My mom was a terrible cook. I mean, just awful.

Most of my meal-related memories involve her dashing from the bedroom where she’d got caught up in a book and shrieking in horror at boiled over veggies, burnt potatoes or overdone everything. She’d turn off the stove and turn to us to inquire why on earth we hadn’t noticed the stench, the billowing smoke and alerted her to the onset of yet another culinary disaster.

We were probably watching TV and oblivious.

She was bad at the preparation of meals. But she was simply amazing at the creation of moments.

Valentine’s morning brought balloons and streamers and love notes beside every breakfast plate.

Birthdays were a chance to request your favorite meal.

Sunday lunches usually involved tons of last minute guests, frantic hisses from my mom to, “for goodness sakes eat less or we’re going to run out” and an enveloping sense of warmth and welcome. Watermelons floated in the swimming pool to keep cool and kids were everywhere and everywhere welcome.

Food may not have been her love language, but love sure was.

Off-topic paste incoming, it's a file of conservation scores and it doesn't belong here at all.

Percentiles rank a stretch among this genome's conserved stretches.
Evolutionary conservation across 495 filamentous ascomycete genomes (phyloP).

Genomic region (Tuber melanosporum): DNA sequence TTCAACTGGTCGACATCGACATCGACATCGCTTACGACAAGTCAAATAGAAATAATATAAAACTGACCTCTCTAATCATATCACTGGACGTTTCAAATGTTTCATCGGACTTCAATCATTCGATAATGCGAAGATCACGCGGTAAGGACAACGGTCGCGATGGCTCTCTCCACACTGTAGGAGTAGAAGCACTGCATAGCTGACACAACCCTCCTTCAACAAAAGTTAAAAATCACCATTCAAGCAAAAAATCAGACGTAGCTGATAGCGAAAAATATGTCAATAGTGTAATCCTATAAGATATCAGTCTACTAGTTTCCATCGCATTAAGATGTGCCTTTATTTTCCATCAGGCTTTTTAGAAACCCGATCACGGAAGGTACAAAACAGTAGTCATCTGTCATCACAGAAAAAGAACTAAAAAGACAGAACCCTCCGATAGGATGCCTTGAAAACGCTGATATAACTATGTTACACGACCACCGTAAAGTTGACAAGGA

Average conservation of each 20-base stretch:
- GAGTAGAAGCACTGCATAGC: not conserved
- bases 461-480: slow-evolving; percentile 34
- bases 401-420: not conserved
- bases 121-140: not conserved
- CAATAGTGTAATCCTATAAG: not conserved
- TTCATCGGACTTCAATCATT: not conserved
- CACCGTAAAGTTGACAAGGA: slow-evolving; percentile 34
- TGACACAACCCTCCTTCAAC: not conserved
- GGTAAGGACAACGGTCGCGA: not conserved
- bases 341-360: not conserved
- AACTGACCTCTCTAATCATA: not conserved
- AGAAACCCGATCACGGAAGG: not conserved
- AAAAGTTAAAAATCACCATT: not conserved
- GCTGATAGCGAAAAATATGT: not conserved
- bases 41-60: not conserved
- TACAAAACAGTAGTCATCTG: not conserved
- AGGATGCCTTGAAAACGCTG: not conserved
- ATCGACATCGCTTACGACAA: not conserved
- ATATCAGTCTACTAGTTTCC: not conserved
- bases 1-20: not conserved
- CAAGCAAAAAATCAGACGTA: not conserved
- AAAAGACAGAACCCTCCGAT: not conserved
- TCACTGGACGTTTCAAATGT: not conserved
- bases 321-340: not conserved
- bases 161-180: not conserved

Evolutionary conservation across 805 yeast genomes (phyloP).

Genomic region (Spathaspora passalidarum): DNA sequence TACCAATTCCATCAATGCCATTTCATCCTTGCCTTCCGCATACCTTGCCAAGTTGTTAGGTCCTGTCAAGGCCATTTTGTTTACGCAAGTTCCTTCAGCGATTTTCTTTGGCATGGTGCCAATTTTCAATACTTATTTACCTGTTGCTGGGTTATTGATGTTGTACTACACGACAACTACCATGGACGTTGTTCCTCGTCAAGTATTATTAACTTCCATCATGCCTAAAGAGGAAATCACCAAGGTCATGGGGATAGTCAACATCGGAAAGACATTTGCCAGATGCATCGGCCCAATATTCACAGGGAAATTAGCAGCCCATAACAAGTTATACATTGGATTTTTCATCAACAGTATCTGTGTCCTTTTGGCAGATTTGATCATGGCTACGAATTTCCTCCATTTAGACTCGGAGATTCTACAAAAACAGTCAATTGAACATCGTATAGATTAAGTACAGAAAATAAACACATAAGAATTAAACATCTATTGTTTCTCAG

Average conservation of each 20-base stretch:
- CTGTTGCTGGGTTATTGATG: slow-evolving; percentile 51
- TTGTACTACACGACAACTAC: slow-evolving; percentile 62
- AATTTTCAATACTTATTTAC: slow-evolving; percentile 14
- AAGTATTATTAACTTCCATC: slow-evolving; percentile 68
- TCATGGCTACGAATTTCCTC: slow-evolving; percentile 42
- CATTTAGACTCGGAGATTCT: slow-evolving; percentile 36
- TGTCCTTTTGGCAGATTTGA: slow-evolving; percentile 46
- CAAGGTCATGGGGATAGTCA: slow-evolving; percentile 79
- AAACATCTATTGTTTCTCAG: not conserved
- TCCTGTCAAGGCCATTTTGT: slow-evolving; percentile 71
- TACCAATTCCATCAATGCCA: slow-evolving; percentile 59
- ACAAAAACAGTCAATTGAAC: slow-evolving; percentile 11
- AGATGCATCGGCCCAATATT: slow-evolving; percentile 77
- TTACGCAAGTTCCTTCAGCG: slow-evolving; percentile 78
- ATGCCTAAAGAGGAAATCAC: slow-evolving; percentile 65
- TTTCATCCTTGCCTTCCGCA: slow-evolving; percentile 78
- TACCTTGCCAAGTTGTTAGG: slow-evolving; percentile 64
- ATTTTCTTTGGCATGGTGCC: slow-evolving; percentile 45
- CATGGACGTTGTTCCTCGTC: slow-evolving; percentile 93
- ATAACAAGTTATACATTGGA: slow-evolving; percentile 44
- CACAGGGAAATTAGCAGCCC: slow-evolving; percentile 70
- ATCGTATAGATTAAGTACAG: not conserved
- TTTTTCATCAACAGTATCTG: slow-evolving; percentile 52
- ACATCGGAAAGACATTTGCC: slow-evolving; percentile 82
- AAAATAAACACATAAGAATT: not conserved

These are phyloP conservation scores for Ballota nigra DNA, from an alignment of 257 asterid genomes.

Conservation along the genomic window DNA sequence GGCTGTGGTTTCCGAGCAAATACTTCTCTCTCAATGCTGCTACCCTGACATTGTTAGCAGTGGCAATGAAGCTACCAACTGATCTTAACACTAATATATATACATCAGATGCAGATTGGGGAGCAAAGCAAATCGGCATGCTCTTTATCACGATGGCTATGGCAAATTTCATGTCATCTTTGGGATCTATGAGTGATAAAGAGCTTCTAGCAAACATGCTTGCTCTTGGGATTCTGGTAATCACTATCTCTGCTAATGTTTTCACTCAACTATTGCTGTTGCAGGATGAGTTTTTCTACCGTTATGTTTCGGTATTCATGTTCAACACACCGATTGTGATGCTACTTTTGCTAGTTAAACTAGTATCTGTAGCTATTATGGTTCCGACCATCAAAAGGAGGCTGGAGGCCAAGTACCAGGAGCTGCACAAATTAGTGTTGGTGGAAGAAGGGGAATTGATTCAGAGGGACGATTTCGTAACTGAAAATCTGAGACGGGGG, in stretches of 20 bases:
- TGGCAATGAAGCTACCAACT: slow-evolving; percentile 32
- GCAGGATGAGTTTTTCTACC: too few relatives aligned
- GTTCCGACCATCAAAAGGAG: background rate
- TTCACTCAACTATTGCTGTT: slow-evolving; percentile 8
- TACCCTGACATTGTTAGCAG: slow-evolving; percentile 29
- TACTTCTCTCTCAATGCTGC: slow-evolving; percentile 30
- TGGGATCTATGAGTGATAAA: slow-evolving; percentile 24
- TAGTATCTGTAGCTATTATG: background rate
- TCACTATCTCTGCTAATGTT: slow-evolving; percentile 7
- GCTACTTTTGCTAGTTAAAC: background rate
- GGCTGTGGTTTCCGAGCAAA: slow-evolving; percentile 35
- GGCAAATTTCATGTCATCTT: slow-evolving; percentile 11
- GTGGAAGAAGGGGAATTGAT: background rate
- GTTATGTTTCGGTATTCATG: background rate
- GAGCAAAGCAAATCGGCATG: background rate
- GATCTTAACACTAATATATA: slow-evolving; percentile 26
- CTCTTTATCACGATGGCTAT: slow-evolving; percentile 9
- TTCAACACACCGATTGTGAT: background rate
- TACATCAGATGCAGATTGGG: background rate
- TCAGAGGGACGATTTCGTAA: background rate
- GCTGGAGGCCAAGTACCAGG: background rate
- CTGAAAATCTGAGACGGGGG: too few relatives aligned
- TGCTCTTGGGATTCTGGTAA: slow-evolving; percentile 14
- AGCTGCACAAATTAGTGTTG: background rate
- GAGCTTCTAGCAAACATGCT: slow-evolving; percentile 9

I think about that every time I use her wooden cutting board.

IMAG0218.jpg

My dad brought it from Pretoria, South Africa to South Bend, Indiana eleven years ago to give to me the week of my wedding. It was my “something old.” When the board was still brand new she’d put a boiling hot pot directly onto it and burned rings of memory into it. She was very unhappy about it. Very. It pretty much summed up her kitchen skills.

Man, I love that board.

I’m not good in the kitchen either. I wish I was, but I’m not. And every time I get that board out from its nook next to the microwave I smile all the way down to my belly and remember I don’t need to be. To serve up the kind of lovin’ that counts, I don’t need mad cooking skills. I just need what my mom always had more than enough of.

Mad loving-on-people-skills. And everything else is gravy.

  •  
  •  
  •  
  •  
  •